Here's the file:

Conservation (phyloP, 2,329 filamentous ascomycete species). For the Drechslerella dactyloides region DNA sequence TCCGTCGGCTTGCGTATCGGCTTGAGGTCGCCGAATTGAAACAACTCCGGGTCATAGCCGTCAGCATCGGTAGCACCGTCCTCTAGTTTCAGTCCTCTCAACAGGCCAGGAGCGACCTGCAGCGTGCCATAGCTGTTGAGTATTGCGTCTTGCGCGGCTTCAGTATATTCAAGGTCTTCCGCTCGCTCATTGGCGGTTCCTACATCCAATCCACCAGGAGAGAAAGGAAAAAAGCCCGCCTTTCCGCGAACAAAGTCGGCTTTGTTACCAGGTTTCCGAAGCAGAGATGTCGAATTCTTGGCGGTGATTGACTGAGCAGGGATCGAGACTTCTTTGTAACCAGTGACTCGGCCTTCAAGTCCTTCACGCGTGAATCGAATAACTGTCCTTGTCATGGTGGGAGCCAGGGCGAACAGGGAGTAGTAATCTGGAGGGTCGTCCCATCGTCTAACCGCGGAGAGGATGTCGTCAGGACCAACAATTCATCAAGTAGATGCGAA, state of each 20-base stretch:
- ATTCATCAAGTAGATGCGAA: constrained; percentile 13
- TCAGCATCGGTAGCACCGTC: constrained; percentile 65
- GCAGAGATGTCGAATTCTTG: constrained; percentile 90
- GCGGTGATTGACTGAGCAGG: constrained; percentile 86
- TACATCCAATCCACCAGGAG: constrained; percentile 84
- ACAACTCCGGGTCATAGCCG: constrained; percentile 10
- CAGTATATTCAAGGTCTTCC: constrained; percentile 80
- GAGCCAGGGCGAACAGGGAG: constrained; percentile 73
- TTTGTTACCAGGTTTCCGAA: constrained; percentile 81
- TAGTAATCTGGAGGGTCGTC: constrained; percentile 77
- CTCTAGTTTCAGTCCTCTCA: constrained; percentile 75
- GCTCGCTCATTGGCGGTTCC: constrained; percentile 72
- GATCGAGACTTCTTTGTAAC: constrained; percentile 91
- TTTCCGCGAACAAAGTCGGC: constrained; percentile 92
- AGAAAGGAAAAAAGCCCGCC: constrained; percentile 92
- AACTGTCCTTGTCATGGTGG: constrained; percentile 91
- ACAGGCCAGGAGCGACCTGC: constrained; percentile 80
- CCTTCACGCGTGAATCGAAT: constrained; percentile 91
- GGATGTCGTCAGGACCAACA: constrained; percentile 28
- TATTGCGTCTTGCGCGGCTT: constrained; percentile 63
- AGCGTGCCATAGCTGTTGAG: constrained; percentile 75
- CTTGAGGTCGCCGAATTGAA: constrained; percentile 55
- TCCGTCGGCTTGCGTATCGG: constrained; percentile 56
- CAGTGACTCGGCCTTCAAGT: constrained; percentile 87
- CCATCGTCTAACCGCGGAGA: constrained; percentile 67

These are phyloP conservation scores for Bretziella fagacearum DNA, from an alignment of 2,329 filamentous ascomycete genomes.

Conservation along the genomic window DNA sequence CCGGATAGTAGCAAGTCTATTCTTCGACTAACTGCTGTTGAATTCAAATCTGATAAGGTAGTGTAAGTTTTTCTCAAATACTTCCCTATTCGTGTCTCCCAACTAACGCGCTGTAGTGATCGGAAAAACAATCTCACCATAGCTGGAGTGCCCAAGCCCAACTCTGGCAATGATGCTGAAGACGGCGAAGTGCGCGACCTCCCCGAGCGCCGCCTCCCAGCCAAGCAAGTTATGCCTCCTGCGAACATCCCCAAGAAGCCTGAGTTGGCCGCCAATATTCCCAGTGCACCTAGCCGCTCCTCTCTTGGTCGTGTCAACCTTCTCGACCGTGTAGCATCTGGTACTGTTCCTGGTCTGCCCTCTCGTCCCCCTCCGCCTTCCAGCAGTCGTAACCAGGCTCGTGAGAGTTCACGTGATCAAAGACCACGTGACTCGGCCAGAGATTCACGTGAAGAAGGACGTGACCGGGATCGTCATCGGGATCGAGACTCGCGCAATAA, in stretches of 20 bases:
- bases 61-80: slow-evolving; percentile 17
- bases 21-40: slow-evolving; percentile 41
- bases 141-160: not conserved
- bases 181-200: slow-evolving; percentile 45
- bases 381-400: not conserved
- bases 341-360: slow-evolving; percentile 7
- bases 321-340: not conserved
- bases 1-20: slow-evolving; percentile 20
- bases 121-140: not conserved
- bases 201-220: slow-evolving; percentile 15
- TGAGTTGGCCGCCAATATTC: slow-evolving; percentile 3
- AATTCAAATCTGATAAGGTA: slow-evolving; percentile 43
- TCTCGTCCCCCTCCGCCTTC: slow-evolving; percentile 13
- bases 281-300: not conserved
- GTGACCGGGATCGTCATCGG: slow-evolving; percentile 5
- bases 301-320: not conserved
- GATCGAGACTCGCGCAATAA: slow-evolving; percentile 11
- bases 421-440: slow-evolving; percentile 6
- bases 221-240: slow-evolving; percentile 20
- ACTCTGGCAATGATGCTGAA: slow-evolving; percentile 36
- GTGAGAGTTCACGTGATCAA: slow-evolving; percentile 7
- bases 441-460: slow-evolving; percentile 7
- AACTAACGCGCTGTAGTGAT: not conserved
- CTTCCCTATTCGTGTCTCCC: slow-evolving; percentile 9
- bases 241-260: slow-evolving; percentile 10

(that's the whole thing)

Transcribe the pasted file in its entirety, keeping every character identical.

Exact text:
Conservation (phyloP, 2,329 filamentous ascomycete species). For the Drechslerella dactyloides region DNA sequence TCCGTCGGCTTGCGTATCGGCTTGAGGTCGCCGAATTGAAACAACTCCGGGTCATAGCCGTCAGCATCGGTAGCACCGTCCTCTAGTTTCAGTCCTCTCAACAGGCCAGGAGCGACCTGCAGCGTGCCATAGCTGTTGAGTATTGCGTCTTGCGCGGCTTCAGTATATTCAAGGTCTTCCGCTCGCTCATTGGCGGTTCCTACATCCAATCCACCAGGAGAGAAAGGAAAAAAGCCCGCCTTTCCGCGAACAAAGTCGGCTTTGTTACCAGGTTTCCGAAGCAGAGATGTCGAATTCTTGGCGGTGATTGACTGAGCAGGGATCGAGACTTCTTTGTAACCAGTGACTCGGCCTTCAAGTCCTTCACGCGTGAATCGAATAACTGTCCTTGTCATGGTGGGAGCCAGGGCGAACAGGGAGTAGTAATCTGGAGGGTCGTCCCATCGTCTAACCGCGGAGAGGATGTCGTCAGGACCAACAATTCATCAAGTAGATGCGAA, state of each 20-base stretch:
- ATTCATCAAGTAGATGCGAA: constrained; percentile 13
- TCAGCATCGGTAGCACCGTC: constrained; percentile 65
- GCAGAGATGTCGAATTCTTG: constrained; percentile 90
- GCGGTGATTGACTGAGCAGG: constrained; percentile 86
- TACATCCAATCCACCAGGAG: constrained; percentile 84
- ACAACTCCGGGTCATAGCCG: constrained; percentile 10
- CAGTATATTCAAGGTCTTCC: constrained; percentile 80
- GAGCCAGGGCGAACAGGGAG: constrained; percentile 73
- TTTGTTACCAGGTTTCCGAA: constrained; percentile 81
- TAGTAATCTGGAGGGTCGTC: constrained; percentile 77
- CTCTAGTTTCAGTCCTCTCA: constrained; percentile 75
- GCTCGCTCATTGGCGGTTCC: constrained; percentile 72
- GATCGAGACTTCTTTGTAAC: constrained; percentile 91
- TTTCCGCGAACAAAGTCGGC: constrained; percentile 92
- AGAAAGGAAAAAAGCCCGCC: constrained; percentile 92
- AACTGTCCTTGTCATGGTGG: constrained; percentile 91
- ACAGGCCAGGAGCGACCTGC: constrained; percentile 80
- CCTTCACGCGTGAATCGAAT: constrained; percentile 91
- GGATGTCGTCAGGACCAACA: constrained; percentile 28
- TATTGCGTCTTGCGCGGCTT: constrained; percentile 63
- AGCGTGCCATAGCTGTTGAG: constrained; percentile 75
- CTTGAGGTCGCCGAATTGAA: constrained; percentile 55
- TCCGTCGGCTTGCGTATCGG: constrained; percentile 56
- CAGTGACTCGGCCTTCAAGT: constrained; percentile 87
- CCATCGTCTAACCGCGGAGA: constrained; percentile 67

These are phyloP conservation scores for Bretziella fagacearum DNA, from an alignment of 2,329 filamentous ascomycete genomes.

Conservation along the genomic window DNA sequence CCGGATAGTAGCAAGTCTATTCTTCGACTAACTGCTGTTGAATTCAAATCTGATAAGGTAGTGTAAGTTTTTCTCAAATACTTCCCTATTCGTGTCTCCCAACTAACGCGCTGTAGTGATCGGAAAAACAATCTCACCATAGCTGGAGTGCCCAAGCCCAACTCTGGCAATGATGCTGAAGACGGCGAAGTGCGCGACCTCCCCGAGCGCCGCCTCCCAGCCAAGCAAGTTATGCCTCCTGCGAACATCCCCAAGAAGCCTGAGTTGGCCGCCAATATTCCCAGTGCACCTAGCCGCTCCTCTCTTGGTCGTGTCAACCTTCTCGACCGTGTAGCATCTGGTACTGTTCCTGGTCTGCCCTCTCGTCCCCCTCCGCCTTCCAGCAGTCGTAACCAGGCTCGTGAGAGTTCACGTGATCAAAGACCACGTGACTCGGCCAGAGATTCACGTGAAGAAGGACGTGACCGGGATCGTCATCGGGATCGAGACTCGCGCAATAA, in stretches of 20 bases:
- bases 61-80: slow-evolving; percentile 17
- bases 21-40: slow-evolving; percentile 41
- bases 141-160: not conserved
- bases 181-200: slow-evolving; percentile 45
- bases 381-400: not conserved
- bases 341-360: slow-evolving; percentile 7
- bases 321-340: not conserved
- bases 1-20: slow-evolving; percentile 20
- bases 121-140: not conserved
- bases 201-220: slow-evolving; percentile 15
- TGAGTTGGCCGCCAATATTC: slow-evolving; percentile 3
- AATTCAAATCTGATAAGGTA: slow-evolving; percentile 43
- TCTCGTCCCCCTCCGCCTTC: slow-evolving; percentile 13
- bases 281-300: not conserved
- GTGACCGGGATCGTCATCGG: slow-evolving; percentile 5
- bases 301-320: not conserved
- GATCGAGACTCGCGCAATAA: slow-evolving; percentile 11
- bases 421-440: slow-evolving; percentile 6
- bases 221-240: slow-evolving; percentile 20
- ACTCTGGCAATGATGCTGAA: slow-evolving; percentile 36
- GTGAGAGTTCACGTGATCAA: slow-evolving; percentile 7
- bases 441-460: slow-evolving; percentile 7
- AACTAACGCGCTGTAGTGAT: not conserved
- CTTCCCTATTCGTGTCTCCC: slow-evolving; percentile 9
- bases 241-260: slow-evolving; percentile 10